Now therefore ye are no more strangers and foreigners but fellow citizens with the saints and the household of God.

When we go to the book of Acts, we discover a man who is a Shemite. He is Jewish and is converted. He is the Apostle Paul.

A descendant of Ham, the Ethiopian’s treasurer, on his way to Ethiopia, was converted.

Those who come from Japheth are represented in the New Testament by Cornelius and those of European descent.

Now identity is no longer racial. Our identity is ‘the household of faith.’

   Same Father

   Same Brother/Christ Jesus

   Same Companion/Holy Spirit

God has called people from all walks of life to do His work: Abraham, a man of wealth; Moses, the keeper of the flock; Amos, the herdsman from Tekoa; Peter, the fisherman; Paul, the tentmaker; Jesus, the carpenter; Lincoln, the rail-splitter; Booker T. Washington, the enslaved; Albert Schweitzer, the learned physician---all have been called to do the mighty work of God.

According to the late Benjamin E. Mayes, “it is true that God reached up and took John Milton, somewhat of an aristocrat, and made him a great poet. But it is also true that God reached down and got Horace, the son of a former enslaved and made him perhaps the greatest Roman writer. ‘Tis true that God reached up and getting wealthy George Washington, made him the father of his country. But it is also true that God reached down into a Kentucky log cabin and made Lincoln the great emancipator. God made Caruso a great singer of the world but God also reached over to the south side of Philadelphia and out of the Union Baptist Church, picked Marian Anderson and made her the voice of the century.”

God’s work must truly be our own. God even used people of color in ministry.

Wednesday, November 17, 2010

# 41 A Historical Perspective of the Israel/Palestine Arab Conflict

Biblical Revelation of Race

# 41 A Historical Perspective of the

Israel/Palestine Arab Conflict


Vernon M. Herron

The late Benjamin E. Mayes and the World Book Encyclopedia helped me greatly to understand the century old conflict between Israel and Palestine. I have wondered why half brothers and sisters, and cousins could not get alone. What is the rationale why biblical scholars have long said that ‘contrary to our prayers for Jerusalem’s peace, it is ordained that there will be no peace.’

A Historical Perspective of the Israel/Palestine Arab Conflict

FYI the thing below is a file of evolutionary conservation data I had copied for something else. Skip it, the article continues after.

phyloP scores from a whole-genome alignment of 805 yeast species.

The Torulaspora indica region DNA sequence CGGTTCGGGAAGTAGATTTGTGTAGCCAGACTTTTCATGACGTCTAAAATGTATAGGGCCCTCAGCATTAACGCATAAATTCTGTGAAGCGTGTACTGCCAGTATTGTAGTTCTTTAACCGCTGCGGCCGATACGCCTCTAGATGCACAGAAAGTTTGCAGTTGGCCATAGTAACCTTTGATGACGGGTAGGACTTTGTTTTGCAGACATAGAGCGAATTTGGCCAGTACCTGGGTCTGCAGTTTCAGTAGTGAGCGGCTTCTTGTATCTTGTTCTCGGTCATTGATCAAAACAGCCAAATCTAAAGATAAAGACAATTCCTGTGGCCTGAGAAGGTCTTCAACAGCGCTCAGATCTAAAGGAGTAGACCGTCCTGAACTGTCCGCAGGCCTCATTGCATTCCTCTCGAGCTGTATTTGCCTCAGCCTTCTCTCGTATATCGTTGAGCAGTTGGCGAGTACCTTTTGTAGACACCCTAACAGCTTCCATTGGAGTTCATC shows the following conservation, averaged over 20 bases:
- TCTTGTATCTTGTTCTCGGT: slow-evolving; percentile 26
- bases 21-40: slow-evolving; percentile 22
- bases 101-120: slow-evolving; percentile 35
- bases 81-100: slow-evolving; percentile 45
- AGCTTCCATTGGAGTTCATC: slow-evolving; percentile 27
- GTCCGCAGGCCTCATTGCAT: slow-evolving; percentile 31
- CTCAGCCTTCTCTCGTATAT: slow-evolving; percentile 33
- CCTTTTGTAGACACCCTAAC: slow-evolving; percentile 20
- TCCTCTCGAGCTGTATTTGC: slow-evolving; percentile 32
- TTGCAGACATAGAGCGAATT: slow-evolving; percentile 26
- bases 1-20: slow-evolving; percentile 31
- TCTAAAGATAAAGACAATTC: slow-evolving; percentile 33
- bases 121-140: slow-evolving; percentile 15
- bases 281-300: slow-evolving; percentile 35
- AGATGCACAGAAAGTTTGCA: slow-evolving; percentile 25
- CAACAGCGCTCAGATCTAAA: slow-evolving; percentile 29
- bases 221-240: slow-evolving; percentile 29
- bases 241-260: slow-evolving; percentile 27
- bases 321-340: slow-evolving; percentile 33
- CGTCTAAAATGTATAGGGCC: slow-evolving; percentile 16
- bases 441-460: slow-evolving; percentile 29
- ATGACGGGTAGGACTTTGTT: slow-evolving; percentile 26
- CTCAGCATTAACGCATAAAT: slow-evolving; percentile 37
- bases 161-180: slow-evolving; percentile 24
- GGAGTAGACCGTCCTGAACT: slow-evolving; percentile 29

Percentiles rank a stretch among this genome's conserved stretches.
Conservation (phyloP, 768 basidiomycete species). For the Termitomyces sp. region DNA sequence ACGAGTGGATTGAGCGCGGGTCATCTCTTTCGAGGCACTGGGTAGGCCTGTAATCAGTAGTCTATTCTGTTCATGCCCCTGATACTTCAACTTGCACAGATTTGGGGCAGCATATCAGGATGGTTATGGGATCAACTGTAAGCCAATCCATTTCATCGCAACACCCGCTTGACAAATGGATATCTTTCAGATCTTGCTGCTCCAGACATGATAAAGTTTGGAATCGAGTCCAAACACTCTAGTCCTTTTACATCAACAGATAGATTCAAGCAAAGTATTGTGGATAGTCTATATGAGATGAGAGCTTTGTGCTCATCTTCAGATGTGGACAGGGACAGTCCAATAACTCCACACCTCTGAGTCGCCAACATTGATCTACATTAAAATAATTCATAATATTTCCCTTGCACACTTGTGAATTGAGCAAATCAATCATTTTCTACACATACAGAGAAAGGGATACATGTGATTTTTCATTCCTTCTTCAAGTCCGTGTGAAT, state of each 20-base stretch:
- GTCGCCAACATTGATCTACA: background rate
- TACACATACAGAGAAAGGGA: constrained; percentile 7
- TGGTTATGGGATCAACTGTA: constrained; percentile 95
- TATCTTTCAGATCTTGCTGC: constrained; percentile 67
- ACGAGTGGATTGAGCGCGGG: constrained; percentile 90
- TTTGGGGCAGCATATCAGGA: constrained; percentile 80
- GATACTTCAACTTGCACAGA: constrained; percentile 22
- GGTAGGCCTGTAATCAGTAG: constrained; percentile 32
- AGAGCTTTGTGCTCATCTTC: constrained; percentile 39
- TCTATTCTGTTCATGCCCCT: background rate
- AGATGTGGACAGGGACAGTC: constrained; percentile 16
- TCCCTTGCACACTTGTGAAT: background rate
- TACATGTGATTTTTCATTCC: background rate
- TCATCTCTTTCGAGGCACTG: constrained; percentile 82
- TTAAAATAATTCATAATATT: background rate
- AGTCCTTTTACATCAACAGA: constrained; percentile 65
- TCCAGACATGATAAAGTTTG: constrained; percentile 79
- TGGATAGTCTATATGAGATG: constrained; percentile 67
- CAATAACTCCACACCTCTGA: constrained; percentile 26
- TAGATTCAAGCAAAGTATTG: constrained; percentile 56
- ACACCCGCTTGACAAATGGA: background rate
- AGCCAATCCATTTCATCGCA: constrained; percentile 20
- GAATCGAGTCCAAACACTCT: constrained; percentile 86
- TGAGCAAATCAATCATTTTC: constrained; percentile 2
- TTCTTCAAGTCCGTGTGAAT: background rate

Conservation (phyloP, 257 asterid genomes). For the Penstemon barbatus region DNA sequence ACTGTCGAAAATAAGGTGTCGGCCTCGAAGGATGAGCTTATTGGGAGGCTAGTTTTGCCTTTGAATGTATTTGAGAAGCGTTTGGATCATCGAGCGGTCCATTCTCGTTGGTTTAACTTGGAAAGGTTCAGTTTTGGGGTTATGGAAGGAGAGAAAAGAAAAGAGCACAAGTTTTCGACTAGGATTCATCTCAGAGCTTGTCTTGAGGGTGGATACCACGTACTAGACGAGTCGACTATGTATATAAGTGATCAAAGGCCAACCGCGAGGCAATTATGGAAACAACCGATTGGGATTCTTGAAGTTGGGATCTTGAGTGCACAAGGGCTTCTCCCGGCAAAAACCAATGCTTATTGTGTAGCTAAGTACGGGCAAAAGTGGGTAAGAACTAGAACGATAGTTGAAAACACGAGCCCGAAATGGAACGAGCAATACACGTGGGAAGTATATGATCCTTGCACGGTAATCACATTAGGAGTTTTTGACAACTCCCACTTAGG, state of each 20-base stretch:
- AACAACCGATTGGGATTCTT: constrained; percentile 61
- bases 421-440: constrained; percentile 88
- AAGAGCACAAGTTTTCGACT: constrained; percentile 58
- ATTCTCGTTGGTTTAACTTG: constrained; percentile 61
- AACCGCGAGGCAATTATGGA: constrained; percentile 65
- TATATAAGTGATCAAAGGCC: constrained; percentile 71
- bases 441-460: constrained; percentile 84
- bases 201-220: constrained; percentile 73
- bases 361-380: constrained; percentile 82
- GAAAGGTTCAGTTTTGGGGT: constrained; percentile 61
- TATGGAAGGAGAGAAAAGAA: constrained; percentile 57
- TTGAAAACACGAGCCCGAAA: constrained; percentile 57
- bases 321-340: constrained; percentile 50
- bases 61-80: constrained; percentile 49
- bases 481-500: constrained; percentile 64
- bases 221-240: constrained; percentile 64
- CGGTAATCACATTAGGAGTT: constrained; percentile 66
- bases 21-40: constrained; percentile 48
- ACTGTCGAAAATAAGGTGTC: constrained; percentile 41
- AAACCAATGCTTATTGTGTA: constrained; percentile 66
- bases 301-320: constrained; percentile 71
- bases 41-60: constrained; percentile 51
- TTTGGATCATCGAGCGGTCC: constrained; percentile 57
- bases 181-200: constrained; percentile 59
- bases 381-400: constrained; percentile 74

Research shows that the Palestine Liberation Organization (PLO), chaired by the late Yasir Arafat, is in alliance with Palestine Arab groups that work to establish an Arab state in what was once Palestine. The area that made up Palestine now consists mainly of Israel, the Gaza Strip and the West Bank.

During the Truman Administration, Israel was declared a state. The PLO did not recognize Israel’s right to exist but in 1988, Arafat persuaded the PLO to accept Israel’s right to exist alongside a Palestine state in the Gaza Strip and West Bank.

In 1993, the PLO and Israel gave recognition to each other but that truce did not last long. There remains conflict and war between these groups even until this day.

What Is The Biblical Reference to This Conflict?

The account can be found in Genesis 16 and 17. The conflict stems from hostility which has existed since the birth of Ishmael and Isaac, sons of Abraham. Ishmael was the son of Abraham and Hagar who was an Egyptian handmaid while Isaac was the son of Abraham and his wife Sarah. The Arabs are of the descent of Ishmael while the Hebrew people are of the descent of Isaac.

Genesis 16:1-4, 15

Now Sarai, Abram’s wife bare him no children:

and she had an handmaid, an Egyptian, whose name was Hagar.

And Sarai said unto Abram,

Behold now, the Lord hath restrained me from bearing:

I pray thee, go in unto my maid;

it may be that I may obtain children by her.

And Abram hearkened to the voice of Sarai.

And Sarai, Abram’s wife took her maid the Egyptian.

After Abram had dwelt ten years in the land of Canaan

and gave her to her husband Abram to be his wife.

And he went in unto Hagar and she conceived

and when she saw that she had conceived,

her mistress was despised in her eyes.

And Hagar bare Abram a son:

and Abram called his son’s name,

which Hagar bare, Ishmael. (Arab decent)

Genesis 17:19-21

And God said, Sarah thy wife shall bear thee a son indeed;

and thou shalt call his name Isaac:

and I will establish my covenant with him

for an everlasting covenant and with his seed after him.

And as for Ishmael,…I will make him a great nation.

But my covenant will I establish with Isaac,

which Sarah shall bear unto thee at this set time in the next year.

Tuesday, November 9, 2010

# 40 People of Color in the Bible

Biblical Revelation of Racial Identification

# 40 People of Color in the Bible
Vernon M. Herron

Today, we begin a three-part discussion on the Biblical revelation of race.